They seem pretty the same, but B1R version is almost twice cheaper (at least in my country, and I don't know what are the manufacturers).

  • \$\begingroup\$ The letter suffix on an IC part number generally specifies the package - and these package codes vary between manufacturers. It looksllike B1R is SGS-Thompson's code for a normal DIP package. N is Texas Instrument's code for the sasme package. \$\endgroup\$ – Peter Bennett Oct 24 '15 at 20:35

It's a matter of manufacturer and specifications. The B1R suffix identifies a part made by STMicroelectronics, while an N suffix suggests a number of different possible manufacturers. The STM part is significantly slower than other makers' versions (55 MHz typ @ 5V for STM, 91 MHz typ @ 4.5V for SGThompson, for instance). At a guess, the STM part has a significantly smaller die than others, which limits the output drive into real loads, and produces a slower unit. But the smaller die allows lower cost.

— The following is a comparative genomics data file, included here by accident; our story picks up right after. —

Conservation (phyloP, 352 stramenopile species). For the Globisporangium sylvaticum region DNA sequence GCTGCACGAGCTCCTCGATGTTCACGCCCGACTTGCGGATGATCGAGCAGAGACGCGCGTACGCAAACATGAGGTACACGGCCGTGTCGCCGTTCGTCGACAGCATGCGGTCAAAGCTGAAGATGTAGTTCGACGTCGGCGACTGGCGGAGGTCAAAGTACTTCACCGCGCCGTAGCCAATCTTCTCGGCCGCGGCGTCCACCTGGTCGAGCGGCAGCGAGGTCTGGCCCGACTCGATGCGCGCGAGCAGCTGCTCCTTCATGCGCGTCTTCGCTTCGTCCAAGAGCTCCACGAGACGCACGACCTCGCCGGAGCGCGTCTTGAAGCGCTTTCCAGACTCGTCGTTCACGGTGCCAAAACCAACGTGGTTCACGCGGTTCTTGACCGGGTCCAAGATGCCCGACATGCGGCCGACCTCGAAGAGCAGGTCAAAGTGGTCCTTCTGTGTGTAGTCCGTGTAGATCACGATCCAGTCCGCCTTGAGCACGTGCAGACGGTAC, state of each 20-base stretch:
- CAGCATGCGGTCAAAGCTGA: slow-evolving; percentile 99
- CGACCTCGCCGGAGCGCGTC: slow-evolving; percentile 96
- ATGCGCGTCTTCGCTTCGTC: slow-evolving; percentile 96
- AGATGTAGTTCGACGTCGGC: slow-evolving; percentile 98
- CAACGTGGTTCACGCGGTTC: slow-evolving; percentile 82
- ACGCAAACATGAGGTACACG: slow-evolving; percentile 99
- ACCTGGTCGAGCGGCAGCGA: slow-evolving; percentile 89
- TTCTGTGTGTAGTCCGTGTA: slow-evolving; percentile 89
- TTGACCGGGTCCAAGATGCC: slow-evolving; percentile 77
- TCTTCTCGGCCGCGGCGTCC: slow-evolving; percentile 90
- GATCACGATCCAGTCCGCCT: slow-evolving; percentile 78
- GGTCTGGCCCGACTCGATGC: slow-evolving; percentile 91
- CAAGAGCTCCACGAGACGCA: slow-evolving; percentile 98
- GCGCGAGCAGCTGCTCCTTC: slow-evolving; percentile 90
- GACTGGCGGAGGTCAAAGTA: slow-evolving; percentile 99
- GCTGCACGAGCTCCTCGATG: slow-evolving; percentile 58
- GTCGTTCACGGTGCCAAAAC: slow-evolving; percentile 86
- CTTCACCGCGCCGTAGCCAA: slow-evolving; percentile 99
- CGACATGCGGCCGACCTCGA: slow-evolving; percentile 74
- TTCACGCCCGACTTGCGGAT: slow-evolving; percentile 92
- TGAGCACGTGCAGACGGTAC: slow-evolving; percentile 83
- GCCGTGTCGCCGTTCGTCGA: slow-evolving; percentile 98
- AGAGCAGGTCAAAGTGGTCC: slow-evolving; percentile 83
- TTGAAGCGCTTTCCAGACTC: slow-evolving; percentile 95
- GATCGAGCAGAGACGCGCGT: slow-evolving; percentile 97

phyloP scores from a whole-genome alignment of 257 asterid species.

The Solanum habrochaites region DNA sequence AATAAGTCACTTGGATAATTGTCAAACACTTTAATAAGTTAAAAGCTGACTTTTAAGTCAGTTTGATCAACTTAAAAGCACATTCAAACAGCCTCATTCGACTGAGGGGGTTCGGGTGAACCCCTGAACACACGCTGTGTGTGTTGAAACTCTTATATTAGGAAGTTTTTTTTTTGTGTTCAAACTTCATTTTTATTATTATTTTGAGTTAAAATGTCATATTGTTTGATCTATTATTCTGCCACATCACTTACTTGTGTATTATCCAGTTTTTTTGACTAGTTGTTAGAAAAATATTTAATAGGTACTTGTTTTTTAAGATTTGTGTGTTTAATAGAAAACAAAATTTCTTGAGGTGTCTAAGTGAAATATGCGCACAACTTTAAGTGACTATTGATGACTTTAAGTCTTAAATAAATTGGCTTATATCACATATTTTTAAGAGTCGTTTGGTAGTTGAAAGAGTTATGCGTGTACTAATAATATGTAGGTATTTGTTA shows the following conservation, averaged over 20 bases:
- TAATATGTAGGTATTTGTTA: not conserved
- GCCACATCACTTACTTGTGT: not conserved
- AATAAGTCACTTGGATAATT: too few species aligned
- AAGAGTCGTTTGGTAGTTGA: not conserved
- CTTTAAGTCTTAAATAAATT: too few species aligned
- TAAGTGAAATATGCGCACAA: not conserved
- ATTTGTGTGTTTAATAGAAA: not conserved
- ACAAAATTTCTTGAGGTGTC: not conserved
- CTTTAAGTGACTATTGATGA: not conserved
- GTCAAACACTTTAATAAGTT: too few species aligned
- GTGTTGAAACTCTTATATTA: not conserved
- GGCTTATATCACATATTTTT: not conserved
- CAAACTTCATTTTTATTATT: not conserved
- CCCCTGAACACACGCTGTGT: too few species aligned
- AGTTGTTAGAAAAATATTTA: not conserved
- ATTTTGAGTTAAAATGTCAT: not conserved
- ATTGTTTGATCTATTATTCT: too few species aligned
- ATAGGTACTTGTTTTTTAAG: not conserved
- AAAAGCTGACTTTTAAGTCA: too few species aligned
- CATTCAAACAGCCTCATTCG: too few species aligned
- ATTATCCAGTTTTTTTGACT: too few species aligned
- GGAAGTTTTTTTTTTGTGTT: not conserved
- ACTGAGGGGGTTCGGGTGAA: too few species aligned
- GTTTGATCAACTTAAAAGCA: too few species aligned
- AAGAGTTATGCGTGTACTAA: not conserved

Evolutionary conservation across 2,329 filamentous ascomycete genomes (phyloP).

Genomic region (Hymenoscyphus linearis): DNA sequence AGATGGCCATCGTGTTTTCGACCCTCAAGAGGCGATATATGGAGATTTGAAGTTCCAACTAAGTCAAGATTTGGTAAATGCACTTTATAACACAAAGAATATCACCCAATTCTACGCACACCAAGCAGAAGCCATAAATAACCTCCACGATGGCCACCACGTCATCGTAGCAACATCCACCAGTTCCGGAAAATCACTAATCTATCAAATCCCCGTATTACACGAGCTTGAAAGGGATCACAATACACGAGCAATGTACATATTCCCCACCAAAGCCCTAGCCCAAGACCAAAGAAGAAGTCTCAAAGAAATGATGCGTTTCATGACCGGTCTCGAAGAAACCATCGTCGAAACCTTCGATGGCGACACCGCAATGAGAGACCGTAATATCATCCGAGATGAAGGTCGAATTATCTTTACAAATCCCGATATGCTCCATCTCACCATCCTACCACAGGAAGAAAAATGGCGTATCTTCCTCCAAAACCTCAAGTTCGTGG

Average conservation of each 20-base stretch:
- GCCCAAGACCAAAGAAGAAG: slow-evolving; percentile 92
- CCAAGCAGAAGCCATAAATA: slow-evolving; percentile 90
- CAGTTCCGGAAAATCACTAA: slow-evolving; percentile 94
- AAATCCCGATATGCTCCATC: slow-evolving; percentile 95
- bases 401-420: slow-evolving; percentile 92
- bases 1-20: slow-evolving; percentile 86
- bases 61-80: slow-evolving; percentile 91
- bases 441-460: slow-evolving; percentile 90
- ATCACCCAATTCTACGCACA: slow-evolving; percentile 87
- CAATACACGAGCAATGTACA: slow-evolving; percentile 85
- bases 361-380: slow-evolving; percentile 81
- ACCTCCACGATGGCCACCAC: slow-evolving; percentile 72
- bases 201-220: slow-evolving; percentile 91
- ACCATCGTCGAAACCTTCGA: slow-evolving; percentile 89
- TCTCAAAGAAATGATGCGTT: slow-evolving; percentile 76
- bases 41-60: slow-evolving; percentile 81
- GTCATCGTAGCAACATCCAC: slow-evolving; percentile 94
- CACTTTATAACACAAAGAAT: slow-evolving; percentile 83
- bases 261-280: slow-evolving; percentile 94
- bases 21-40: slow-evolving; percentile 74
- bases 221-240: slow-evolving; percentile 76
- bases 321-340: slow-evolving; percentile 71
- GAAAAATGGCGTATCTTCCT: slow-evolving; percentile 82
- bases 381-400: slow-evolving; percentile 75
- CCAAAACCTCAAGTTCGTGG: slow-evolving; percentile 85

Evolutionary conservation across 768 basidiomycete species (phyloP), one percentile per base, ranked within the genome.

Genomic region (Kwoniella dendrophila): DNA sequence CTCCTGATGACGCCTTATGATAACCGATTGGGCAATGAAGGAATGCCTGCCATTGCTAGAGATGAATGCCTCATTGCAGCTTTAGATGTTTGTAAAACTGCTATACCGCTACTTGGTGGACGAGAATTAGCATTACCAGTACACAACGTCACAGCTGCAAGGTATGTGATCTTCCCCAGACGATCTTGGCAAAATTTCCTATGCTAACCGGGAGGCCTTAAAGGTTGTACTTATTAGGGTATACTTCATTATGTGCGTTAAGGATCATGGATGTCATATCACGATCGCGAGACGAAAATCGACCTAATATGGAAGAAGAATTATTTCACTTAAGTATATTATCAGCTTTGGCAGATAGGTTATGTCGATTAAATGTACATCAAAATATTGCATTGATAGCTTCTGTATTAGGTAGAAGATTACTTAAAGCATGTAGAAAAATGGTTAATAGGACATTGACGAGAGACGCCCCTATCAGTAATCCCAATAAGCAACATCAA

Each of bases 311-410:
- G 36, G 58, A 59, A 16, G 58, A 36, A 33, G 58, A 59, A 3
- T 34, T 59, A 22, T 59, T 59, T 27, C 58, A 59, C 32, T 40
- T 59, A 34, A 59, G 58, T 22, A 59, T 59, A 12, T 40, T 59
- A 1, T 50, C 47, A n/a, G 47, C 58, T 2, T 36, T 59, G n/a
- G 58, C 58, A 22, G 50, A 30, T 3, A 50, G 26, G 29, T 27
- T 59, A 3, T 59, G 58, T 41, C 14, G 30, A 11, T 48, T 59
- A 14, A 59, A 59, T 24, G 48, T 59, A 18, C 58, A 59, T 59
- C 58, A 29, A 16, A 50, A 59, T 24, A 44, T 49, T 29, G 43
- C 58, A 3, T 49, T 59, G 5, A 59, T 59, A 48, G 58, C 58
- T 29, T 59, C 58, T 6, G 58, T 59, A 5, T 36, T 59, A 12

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  • \$\begingroup\$ Not sure anyone would really use 74hc at > 50MHz would they? \$\endgroup\$ – user1844 Oct 24 '15 at 20:25

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